It will take a great deal of moral courage on the part of the tribes to acknowledge the many wrongs their ancestor’s have done.

It will take even more courage for the people and leaders of these tribes to acknowledge that there are people with "Indian blood" who are today being excluded based on some racist custom rooted in slavery.

Note: Lamey family researchers may want to look at additional records concerning this family's claim for Chickasaw citizenship by blood. These files are located at the NARA Dallas/Ft. Worth, TX and the file are listed in the Joe and Dillard Perry database as F-100, F-219, F-64 and so on.


I have a special request if you obtain the files. Since I'm compiling a database with all of the documentation for Bettie's List I could use a copy of each file except F-100 Alice Lamey.


856
Choctaw-Chickasaw
Lamey
Tippy
Joe and Dillard Perry
F-100
90C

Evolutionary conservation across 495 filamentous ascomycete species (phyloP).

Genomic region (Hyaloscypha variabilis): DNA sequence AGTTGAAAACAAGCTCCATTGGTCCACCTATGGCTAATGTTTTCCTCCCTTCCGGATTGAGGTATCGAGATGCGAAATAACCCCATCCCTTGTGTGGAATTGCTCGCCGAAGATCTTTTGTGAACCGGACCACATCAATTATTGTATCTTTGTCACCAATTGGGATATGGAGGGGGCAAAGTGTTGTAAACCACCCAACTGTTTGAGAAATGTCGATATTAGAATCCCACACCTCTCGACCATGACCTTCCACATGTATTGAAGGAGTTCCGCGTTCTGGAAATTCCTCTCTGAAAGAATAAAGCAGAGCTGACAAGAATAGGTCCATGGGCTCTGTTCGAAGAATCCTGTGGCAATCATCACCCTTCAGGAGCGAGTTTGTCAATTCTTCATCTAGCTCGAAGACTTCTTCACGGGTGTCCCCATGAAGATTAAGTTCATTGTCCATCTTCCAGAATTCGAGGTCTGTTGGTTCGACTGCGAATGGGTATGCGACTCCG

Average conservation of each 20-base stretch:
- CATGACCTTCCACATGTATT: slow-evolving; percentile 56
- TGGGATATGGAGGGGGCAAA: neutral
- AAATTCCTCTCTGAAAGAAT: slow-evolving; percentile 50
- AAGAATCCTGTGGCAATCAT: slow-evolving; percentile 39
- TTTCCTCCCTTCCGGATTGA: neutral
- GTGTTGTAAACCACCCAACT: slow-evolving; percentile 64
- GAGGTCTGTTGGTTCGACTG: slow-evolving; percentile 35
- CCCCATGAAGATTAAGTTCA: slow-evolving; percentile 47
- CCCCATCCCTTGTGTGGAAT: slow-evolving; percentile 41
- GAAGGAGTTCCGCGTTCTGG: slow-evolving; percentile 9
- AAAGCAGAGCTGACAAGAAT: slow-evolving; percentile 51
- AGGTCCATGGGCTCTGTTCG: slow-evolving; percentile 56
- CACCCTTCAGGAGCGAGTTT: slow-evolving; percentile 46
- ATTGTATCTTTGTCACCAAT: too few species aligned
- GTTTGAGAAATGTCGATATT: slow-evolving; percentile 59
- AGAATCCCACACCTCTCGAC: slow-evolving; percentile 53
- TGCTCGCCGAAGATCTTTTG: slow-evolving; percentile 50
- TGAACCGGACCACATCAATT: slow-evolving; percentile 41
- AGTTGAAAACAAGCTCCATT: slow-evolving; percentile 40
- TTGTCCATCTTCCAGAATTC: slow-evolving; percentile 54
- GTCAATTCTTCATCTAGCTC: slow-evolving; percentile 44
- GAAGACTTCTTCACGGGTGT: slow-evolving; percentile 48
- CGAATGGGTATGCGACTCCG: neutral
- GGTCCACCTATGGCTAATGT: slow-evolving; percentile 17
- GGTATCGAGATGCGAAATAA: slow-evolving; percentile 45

857
Choctaw-Chickasaw
Lamey
William
Joe and Dillard Perry
F-100
90C
2059
Choctaw-Chickasaw
Lamey
Eddie
Joe and Dillard Perry
F-219
90C
405
Choctaw-Chickasaw
Lamey
Robert
Joe and Dillard Perry
F-064
90C
404
Choctaw-Chickasaw
Lamey
Dewey
Joe and Dillard Perry
F-064
90C
403
Choctaw-Chickasaw
Lamey
Elizabeth
Joe and Dillard Perry
F-064
90C
1173
Choctaw-Chickasaw
Lamey
Irena
Joe and Dillard Perry
F-156
90C
853
Choctaw-Chickasaw
Lamey
Noah
Joe and Dillard Perry
F-099
90C
858
Choctaw-Chickasaw
Lamey
William
Joe and Dillard Perry
F-101
90C
855
Choctaw-Chickasaw
Lamey
Mary
Joe and Dillard Perry
F-100
90C
891
Choctaw-Chickasaw
Lamey
Robert
Joe and Dillard Perry
F-110
90C
859
Choctaw-Chickasaw
Lamey
Albert
Joe and Dillard Perry
F-101
90C
860
Choctaw-Chickasaw
Lamey
Charley
Joe and Dillard Perry
F-101
90C
861
Choctaw-Chickasaw
Lamey
Daisy
Joe and Dillard Perry
F-101
90C
862
Choctaw-Chickasaw
Lamey
Evalina
Joe and Dillard Perry
F-101
90C
863
Choctaw-Chickasaw
Lamey
Tommie
Joe and Dillard Perry
F-102
90C
889
Choctaw-Chickasaw
Lamey
Sampson
Joe and Dillard Perry
F-110
90C
890
Choctaw-Chickasaw
Lamey
Dewey
Joe and Dillard Perry
F-110
90C
854
Choctaw-Chickasaw
Lamey
Bessie
Joe and Dillard Perry
F-100
90C